Should I boil sausages before cooking?
In most cases, we think boiling sausages before searing them gets you the best combination of moisture and texture. It also prevents having a seared skin and an under-cooked inside. You don’t have to worry about over-managing your grill or pan to give your sausages enough time to cook all the way through either — all you have to do is sear them and toss them into your dish!
Does boiling sausage reduce sodium?
Arguably yes, but it’s difficult to measure and ultimately not of much significance in your counts. Because of osmosis, water will naturally work toward a salt equilibrium, but unless you tested the salinity of the water before and after and accounted for many other variables during the process, you will have a hard time getting an exact measurement.
Boiling vs poaching sausages: what’s the difference?
While very similar, boiling and poaching come down to the temperature you keep the water at. You can think of poaching, simmering, and boiling as three consecutive temperature ranges of the same cooking process[*]:
- Poaching: Barely simmering and between 160 and 180 degrees.
- Simmering: Almost a rolling boil between 185 and 200 degrees.
- Boiling: 212 degrees and large bubbles.
Best boiled sausage recipes
There are few foods as hearty as sausage-based recipes. Here are a few of our favorite ways to use boiled sausage.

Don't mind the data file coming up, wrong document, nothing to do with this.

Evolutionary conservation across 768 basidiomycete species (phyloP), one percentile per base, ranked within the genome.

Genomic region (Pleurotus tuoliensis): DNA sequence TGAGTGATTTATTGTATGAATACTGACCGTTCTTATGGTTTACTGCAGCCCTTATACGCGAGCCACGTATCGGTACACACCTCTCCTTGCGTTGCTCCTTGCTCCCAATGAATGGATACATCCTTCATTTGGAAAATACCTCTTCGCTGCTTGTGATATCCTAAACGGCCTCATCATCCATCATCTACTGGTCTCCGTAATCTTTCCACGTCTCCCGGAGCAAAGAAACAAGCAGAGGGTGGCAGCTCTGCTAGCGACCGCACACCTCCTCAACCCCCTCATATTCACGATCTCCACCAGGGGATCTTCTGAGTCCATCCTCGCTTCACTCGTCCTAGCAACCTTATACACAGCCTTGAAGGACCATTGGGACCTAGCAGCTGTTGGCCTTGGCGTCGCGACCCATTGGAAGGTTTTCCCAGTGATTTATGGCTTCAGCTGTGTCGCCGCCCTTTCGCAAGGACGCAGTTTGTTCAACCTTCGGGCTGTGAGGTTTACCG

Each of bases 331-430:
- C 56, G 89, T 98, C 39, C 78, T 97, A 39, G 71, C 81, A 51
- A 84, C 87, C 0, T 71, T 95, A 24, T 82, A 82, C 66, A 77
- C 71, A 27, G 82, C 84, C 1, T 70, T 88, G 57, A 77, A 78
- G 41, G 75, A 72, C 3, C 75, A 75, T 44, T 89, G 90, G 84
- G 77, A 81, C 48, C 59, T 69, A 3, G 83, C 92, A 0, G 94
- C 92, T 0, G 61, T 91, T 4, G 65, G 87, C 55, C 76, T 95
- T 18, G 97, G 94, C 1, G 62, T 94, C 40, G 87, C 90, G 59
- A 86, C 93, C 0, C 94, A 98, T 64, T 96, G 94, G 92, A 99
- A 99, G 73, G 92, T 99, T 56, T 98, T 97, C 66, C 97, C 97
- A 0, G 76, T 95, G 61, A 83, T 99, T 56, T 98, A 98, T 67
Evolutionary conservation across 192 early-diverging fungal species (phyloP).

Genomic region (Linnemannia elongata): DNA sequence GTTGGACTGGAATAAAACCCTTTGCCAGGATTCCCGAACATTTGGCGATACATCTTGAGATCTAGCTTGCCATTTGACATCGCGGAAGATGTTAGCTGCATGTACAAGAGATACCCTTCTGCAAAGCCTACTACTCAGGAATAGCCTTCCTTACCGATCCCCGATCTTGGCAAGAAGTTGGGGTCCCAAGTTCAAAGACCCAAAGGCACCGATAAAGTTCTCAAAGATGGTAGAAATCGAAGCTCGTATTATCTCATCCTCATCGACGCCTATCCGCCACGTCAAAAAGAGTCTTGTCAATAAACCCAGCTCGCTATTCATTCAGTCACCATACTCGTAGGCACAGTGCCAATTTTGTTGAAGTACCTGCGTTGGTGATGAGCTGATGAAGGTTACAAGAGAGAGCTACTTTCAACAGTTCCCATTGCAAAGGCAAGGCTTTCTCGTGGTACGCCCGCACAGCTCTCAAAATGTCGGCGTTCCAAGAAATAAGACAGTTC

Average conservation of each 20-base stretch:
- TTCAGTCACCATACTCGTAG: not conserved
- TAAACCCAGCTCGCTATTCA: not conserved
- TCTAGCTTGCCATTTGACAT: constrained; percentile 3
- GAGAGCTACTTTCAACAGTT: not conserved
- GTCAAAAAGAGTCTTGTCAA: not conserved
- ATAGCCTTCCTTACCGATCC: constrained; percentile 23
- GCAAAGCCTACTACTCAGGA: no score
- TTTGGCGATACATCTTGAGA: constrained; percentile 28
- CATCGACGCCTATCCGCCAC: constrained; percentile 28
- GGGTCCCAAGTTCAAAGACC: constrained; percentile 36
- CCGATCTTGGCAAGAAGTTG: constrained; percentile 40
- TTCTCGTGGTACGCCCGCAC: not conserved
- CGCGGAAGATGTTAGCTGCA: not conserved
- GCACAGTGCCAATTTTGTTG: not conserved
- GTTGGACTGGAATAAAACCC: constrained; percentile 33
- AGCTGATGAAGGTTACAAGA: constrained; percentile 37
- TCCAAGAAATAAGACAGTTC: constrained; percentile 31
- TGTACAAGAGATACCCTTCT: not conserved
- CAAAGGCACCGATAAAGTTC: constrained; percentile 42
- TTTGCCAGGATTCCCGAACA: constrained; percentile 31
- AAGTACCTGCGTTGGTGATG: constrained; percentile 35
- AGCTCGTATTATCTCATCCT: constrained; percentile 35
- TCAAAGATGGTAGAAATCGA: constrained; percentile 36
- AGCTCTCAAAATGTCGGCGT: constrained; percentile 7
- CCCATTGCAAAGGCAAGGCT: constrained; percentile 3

A good gumbo is well worth the effort, and nothing goes better in gumbo than fresh, sustainably-sourced sausage. This recipe from the New York Times strikes that perfect balance between effort and payoff. Pro tip: Someone from New Orleans once told me to wait until your roux is the color of a Hershey’s chocolate bar. Use that as a guide!
If you whip up some of Food.com’s Italian Sausage hoagies at your next game day, you will be the star. Hoagies are simple, and simple recipes bank on having the best ingredients available. The better the meat and the fresher the vegetables, the better hoagie you’ll have. Sometimes the best meals are as simple as it gets.
For something easy on a weeknight, give this sausage pasta from Allrecipes.com a shot. You can use this as meal prep for 3-4 days, and it barely takes any time at all to whip up. Try an Italian spice marinade to really give this pasta a kick!
Taking the time to caramelize a few onions is an easy way to up your sausage game. This recipe from Salt Pepper Skillet isn’t complicated but when executed correctly is so homey and delicious.
This camping-friendly recipe relies on potatoes, carrots, sausage, and aluminum foil. Next time you take the tent out, you should give this recipe from Taste of Home a shot!
Boiling sausage: the bottom line
Boiling sausage is a good idea from both a nutritional and taste perspective. You have a lot of choices when you boil sausage, so whether you want to grill them up or toss them in pasta, it’s the best way to retain moisture while still getting the texture you want.
In general, you should shoot for boiling sausages for around 10 minutes and keep them at a healthy simmer. Always measure the temperature of your sausages to make sure they are cooked at or above 160 degrees Fahrenheit.
The best recipes deserve the best sausages. Check out our line of locally-sourced, Heritage pork products.
Nathan Phelps is a writer, ethical foodie, and outdoors-aficionado hailing from Nashville, TN. He splits his time between helping sustainable businesses find new customers and managing his ever-increasing list of hobbies, which include playing guitar, baking bread, and creating board games.